Knowledge of Protected Status

When handling discrimination cases, don't forget to address the fundamental question of whether the employer knew of the employee's protected status. For example, proof that a minority applied for a job and was not selected in favor of a white male does not establish a prima facie case of discrimination unless the selecting official knew the complainant is a minority. Two recent decisions emphasize this point. In Lubetsky v. Applied Card Systems Inc., 89 FEP Cases 603 (1 1th Cir. 2002), a case alleging discrimination on the basis of religion was dismissed when the employee could not prove that the person who decided not to hire him knew he was Jewish. In Prebilich-Holland v. Gaylord Entertainment Co., 89 FEP Cases 662 (6th Cir. 2002), a woman sued an employer on the basis that she was fired 2 days after telling her supervisor she was pregnant. The supervisor testified that he initiated the termination process four days before he learned of the pregnancy and the employee could produce no evidence to the contrary. The case was dismissed.

Equal Pay Act Claim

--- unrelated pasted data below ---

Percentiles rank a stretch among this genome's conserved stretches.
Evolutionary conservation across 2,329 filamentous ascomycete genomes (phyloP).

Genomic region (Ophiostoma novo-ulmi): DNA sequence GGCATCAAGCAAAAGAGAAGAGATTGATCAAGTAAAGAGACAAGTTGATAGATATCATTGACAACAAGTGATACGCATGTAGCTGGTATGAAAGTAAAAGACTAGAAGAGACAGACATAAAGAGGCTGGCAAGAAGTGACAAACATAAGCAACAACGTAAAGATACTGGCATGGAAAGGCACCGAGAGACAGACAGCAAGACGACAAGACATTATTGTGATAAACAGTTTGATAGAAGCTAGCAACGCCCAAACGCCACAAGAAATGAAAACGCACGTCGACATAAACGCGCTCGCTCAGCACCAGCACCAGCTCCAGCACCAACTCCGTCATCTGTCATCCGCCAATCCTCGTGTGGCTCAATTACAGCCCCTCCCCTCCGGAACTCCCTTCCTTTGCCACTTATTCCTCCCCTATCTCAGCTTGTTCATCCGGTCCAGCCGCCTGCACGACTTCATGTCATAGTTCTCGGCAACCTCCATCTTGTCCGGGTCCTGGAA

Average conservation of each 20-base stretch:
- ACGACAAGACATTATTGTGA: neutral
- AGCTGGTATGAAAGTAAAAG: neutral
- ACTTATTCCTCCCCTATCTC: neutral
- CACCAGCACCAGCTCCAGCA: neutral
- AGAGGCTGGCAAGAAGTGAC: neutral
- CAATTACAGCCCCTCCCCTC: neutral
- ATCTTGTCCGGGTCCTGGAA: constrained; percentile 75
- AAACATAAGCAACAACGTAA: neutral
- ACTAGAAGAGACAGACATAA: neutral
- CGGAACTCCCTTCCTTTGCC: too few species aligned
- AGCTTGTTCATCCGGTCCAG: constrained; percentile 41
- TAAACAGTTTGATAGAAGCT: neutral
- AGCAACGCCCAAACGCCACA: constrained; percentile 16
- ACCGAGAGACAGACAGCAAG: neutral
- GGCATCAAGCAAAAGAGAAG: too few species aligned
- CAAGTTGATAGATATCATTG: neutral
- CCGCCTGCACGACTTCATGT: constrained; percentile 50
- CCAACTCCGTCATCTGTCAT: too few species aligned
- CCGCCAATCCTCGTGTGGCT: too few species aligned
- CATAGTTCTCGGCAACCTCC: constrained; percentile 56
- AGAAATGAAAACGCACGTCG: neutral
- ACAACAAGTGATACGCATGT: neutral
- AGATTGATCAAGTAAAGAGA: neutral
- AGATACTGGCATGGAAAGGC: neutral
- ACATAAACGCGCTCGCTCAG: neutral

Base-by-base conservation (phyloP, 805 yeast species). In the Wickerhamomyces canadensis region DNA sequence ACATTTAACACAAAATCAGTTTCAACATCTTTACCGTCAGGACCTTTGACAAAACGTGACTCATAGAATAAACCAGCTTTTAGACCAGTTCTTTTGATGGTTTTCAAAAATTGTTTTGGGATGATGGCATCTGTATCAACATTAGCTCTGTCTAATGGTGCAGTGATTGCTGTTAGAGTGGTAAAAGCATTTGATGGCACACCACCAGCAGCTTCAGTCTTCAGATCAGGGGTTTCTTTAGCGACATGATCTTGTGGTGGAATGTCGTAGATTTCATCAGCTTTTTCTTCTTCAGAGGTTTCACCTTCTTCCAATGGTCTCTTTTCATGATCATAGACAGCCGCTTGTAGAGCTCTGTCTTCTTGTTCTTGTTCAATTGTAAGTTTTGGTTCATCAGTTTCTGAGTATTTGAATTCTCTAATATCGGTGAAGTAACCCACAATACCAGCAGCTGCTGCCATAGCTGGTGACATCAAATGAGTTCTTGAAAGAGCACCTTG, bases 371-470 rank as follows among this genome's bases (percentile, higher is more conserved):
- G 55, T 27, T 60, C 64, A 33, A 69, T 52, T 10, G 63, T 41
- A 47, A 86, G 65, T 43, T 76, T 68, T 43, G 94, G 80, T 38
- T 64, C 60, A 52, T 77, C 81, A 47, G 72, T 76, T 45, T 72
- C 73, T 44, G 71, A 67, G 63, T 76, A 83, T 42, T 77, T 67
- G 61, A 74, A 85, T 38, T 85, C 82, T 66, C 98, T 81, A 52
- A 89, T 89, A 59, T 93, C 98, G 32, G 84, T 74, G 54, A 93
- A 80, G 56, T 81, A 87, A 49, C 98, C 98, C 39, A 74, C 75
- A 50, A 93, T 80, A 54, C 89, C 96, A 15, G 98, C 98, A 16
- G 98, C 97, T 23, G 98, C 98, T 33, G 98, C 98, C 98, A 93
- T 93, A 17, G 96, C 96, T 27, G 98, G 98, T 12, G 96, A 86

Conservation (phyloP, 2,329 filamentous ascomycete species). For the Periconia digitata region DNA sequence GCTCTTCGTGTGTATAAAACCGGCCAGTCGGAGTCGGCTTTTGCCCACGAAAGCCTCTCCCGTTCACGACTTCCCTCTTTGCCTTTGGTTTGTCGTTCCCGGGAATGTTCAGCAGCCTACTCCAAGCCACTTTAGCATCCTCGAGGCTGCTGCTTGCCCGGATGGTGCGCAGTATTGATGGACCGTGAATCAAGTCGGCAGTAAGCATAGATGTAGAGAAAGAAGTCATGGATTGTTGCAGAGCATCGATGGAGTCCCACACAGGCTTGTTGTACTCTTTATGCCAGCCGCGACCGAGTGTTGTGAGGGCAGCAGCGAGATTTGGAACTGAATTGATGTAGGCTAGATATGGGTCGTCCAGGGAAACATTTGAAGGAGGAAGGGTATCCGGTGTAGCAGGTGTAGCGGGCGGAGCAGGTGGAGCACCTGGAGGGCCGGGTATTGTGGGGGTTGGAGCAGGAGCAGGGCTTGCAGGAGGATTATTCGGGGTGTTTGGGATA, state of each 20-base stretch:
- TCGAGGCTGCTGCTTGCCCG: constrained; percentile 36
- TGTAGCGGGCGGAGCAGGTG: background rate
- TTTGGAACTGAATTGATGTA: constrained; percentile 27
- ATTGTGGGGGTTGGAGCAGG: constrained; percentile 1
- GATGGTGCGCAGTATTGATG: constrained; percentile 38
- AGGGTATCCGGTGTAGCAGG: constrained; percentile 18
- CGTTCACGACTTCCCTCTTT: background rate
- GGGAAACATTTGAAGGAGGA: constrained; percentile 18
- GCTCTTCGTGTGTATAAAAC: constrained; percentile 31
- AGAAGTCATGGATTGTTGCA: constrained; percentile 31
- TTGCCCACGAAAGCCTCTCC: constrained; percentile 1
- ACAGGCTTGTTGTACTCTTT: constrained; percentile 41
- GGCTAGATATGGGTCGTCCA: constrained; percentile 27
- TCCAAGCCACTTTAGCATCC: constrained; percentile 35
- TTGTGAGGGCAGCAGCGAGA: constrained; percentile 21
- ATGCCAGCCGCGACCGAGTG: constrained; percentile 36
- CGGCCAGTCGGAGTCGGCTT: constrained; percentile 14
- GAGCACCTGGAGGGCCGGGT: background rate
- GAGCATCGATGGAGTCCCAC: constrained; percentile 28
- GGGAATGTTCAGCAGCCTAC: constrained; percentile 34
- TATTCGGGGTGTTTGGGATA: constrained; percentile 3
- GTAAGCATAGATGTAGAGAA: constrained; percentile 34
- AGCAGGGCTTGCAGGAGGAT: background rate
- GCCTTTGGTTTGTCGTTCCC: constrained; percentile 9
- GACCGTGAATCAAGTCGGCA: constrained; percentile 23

The Court of Federal Claims issued a decision showing the relationship between the Equal Pay Act and classification issues in Hauschild v. United States, 40 GERR 829 (Ct. Cl. 2002). Mr. Hauschild's supervisor recommended his promotion from GS-12 to GS-13 after 1 year but the personnel office decided not to promote him, on the basis that a desk audit showed he was not doing GS-1 3 work. The court ruled that this is no defense to an Equal Pay Act claim, The question in a case like this, said the court, is not whether the employee is doing higher graded work when compared to the classification standard but whether he is doing the same work actually performed by an employee of the opposite sex. Mr. Hauschild alleged that a female employee at the same installation performing the same work that he was performing was paid at the GS-13 level. The court said this would be enough to establish an Equal Pay Act violation.